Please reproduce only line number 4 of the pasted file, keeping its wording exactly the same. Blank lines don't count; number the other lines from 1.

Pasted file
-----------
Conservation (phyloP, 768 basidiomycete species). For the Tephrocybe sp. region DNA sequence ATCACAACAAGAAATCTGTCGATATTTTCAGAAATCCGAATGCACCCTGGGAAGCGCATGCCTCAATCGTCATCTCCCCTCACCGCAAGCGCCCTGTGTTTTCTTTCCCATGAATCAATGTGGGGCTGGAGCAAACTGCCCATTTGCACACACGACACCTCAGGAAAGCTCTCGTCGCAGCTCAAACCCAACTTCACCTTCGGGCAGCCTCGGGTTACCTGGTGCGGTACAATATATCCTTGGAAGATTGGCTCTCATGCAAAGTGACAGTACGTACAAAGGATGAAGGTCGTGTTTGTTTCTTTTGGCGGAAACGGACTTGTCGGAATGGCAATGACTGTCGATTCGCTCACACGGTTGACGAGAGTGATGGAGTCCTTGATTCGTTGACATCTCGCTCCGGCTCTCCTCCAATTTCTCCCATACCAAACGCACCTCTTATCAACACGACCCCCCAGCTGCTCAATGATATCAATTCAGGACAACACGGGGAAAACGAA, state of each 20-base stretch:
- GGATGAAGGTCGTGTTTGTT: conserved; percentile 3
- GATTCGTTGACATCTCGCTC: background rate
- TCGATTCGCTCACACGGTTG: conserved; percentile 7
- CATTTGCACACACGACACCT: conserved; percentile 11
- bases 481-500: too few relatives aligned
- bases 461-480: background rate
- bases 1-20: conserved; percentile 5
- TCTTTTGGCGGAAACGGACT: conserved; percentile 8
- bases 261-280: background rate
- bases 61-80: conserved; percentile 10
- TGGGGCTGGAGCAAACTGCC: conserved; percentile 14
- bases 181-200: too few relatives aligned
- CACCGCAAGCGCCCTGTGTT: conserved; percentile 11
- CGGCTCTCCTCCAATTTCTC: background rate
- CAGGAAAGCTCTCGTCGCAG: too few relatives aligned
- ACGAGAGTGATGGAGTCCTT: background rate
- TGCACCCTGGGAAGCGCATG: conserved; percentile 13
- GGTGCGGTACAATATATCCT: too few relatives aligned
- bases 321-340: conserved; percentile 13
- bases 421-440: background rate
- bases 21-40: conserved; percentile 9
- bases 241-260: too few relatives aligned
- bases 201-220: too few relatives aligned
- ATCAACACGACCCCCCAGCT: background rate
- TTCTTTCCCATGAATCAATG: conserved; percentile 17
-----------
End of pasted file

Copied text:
- TCGATTCGCTCACACGGTTG: conserved; percentile 7